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Australian Men's FitnessAustralian Men's Fitness

Australian Men's Fitness October 2018

Men's Fitness is your personal trainer, dietician, life coach and training partner in one package. It's about fitness of the mind and body. Covering fitness, health, nutrition, participation in sport, relationships, travel and men's fashion, the magazine drives its readers to be fitter, stronger, healthier and ultimately, happier.

Odysseus Publishing PTY Limited
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6 Edities


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the smart man’s cheat sheet

Sunny side up: eggs can help you sleep. Eat this Food for ZZZs Eating eggs for dinner could help you get a better night’s kip. Eggs are a good source of the amino acid tryptophan, which your body uses to make the hormone melatonin and the neurotransmitter serotonin – both of which help to prepare your body for sleep by chilling you out. Pair it with a banana for dessert – ’nanas are another good source of tryptophan, as well as magnesium and potassium, which can help relax your muscles. Do this Make brilliant babies Want to have smart kids? Put in the hard yards now before your partner gets pregnant. German scientists have found that physical and mental exercise can trigger a genetic change in sperm, potentially influencing…

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we’re number 2

It’s not often that we like to come second to New Zealand, but in this case we’re happy to nab the silver. A new study by Dema.plus, the Skin Cancer Index 2018, has rated Australia second in the world for skin cancer susceptibility, with a skin cancer incidence score of 9.67. Our Kiwi cousins top the chart with a score of 10. Each year, more than 12,250 new melanoma cases are diagnosed here in Oz, and while you think you might be protecting yourself by smearing on some sunscreen, you might not be doing as much as you believe. Researchers from King’s College London, UK, have found that most people are not getting the full ultraviolet radiation-blocking benefit of sunscreen because they’re applying it more thinly than manufacturers recommend.…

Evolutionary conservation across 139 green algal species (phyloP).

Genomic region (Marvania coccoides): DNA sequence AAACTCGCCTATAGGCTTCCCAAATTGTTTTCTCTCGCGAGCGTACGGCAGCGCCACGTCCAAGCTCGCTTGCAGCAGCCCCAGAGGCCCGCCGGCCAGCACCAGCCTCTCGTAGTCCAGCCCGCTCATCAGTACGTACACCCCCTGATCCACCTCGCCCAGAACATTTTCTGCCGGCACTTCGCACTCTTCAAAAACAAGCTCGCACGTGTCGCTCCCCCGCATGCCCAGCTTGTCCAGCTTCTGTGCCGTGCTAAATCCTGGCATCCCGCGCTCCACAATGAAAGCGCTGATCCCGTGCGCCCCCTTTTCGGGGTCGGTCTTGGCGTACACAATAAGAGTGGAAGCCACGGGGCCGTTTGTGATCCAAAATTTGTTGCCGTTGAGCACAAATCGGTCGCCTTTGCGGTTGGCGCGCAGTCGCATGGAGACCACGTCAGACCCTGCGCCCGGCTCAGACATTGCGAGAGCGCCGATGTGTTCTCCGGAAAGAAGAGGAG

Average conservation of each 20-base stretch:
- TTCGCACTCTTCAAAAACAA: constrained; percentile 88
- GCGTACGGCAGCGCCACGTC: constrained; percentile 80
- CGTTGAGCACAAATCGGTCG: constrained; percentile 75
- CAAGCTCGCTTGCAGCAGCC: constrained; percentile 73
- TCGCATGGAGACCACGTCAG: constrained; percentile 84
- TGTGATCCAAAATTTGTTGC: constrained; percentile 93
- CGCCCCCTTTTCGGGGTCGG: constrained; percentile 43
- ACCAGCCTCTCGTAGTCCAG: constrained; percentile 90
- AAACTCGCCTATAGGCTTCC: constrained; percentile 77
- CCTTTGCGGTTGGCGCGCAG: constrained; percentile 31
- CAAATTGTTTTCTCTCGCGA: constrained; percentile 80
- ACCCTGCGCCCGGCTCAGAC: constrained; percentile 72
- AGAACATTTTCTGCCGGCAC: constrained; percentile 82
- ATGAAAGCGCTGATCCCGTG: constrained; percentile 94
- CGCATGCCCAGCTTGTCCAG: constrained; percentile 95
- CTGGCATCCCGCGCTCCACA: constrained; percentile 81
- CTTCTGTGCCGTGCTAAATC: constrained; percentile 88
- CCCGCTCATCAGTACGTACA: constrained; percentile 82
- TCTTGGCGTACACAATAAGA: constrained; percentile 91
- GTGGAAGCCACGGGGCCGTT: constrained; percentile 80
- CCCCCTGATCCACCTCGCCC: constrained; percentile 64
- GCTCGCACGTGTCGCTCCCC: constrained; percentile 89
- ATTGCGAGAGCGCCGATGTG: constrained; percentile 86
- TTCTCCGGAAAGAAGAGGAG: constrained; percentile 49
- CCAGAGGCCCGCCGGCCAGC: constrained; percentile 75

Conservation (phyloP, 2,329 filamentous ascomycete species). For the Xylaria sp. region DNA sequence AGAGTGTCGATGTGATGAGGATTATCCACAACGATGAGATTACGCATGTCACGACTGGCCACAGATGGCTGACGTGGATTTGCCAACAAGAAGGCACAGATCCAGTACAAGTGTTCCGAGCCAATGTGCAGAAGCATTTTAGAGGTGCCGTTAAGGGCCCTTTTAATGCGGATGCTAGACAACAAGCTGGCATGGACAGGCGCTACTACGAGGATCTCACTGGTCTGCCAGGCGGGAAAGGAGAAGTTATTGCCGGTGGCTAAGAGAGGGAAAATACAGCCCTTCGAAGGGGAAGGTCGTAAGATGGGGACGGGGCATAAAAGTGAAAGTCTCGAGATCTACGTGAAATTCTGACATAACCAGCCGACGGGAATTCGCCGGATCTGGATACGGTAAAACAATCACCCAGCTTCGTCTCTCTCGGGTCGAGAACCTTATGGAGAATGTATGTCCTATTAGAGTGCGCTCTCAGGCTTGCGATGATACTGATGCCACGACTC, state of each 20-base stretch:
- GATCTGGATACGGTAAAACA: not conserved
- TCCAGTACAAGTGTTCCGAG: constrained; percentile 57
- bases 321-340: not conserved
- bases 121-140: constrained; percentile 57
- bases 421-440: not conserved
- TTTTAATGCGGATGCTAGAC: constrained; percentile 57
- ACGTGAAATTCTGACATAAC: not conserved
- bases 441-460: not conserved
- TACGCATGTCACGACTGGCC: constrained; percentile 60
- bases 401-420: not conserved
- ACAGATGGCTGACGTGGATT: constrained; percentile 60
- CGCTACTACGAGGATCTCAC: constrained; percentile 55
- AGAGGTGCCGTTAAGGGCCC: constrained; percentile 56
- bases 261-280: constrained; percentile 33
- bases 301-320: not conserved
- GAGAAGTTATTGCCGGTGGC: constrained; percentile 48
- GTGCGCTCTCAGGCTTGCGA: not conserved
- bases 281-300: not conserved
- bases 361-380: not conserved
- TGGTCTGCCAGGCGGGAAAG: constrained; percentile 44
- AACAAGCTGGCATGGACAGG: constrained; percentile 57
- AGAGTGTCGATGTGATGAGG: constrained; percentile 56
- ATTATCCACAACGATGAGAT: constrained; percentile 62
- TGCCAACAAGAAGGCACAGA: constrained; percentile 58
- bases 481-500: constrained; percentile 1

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Exercise performed immediately after practising a new motor skill improves its long-term retention. 15-minute fix Want to learn how to nail a new motor skill, like walking a tightrope or balancing a case of beer on your head? A new study published in NeuroImage has found that exercise performed immediately after practising a new motor skill improves its long-term retention. More specifically, the research shows for the first time that as little as a single 15-minute bout of cardiovascular exercise increases brain connectivity and efficiency. This finding could help to accelerate recovery of motor skills in patients who’ve suffered a stroke or who face mobility problems following an injury. It could also potentially unleash a multitude of beer-balancing tightrope walkers across the land. Winning on both fronts. Sport…

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Mad about chew Beef jerky and other processed meat products have already been linked with bowel cancer, but if that’s not enough to scare you away from the sausage shop, this might be: US Johns Hopkins Medicine researchers have found a link between nitrates – chemicals used to cure meats such as beef jerky, salami, hot dogs and other processed meat snacks – and manic episodes, which cause hyperactivity, euphoria, insomnia, dangerous risk-taking behaviour and delusional thinking. In fact, the study found people hospitalised for mania have more than three times the odds of having ever eaten nitrate-cured meats. There’s more – rats fed nitrated beef jerky or that had nitrates added to their diet showed mania-like behaviour. That’s enough to put any man off his pepperoni pizza.…

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make it an early bite

Having an early dinner or leaving an interval of at least two hours before going to bed are both associated with a lower risk of prostate cancer. So say researchers from the Barcelona Institute for Global Health. More specifically, they found that blokes who eat their evening meal before 9pm or wait at least two hours before going to sleep have an approximate 20 percent lower risk of prostate cancer compared to those who have dinner after 10pm or those who eat and go to bed very soon afterwards.…

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Green is good City life can be depressing. But a study published in JAMA Network Open may offer a solution to blue urbanites – greening vacant lots. The study found that converting trash-and rubble-filled vacant lots into green spaces significantly reduces feelings of depression and improves overall mental health for the surrounding residents. They found that people living within a 400-metre radius of greened lots had a 41.5 percent decrease in feelings of depression compared to those who lived near the lots that had not been converted. Those living near green lots also experienced a nearly 63 percent decrease in self-reported poor mental health. You’ve got malice. Mail trail Before you press send on that snarky email you just hammered out, take a minute to think about the…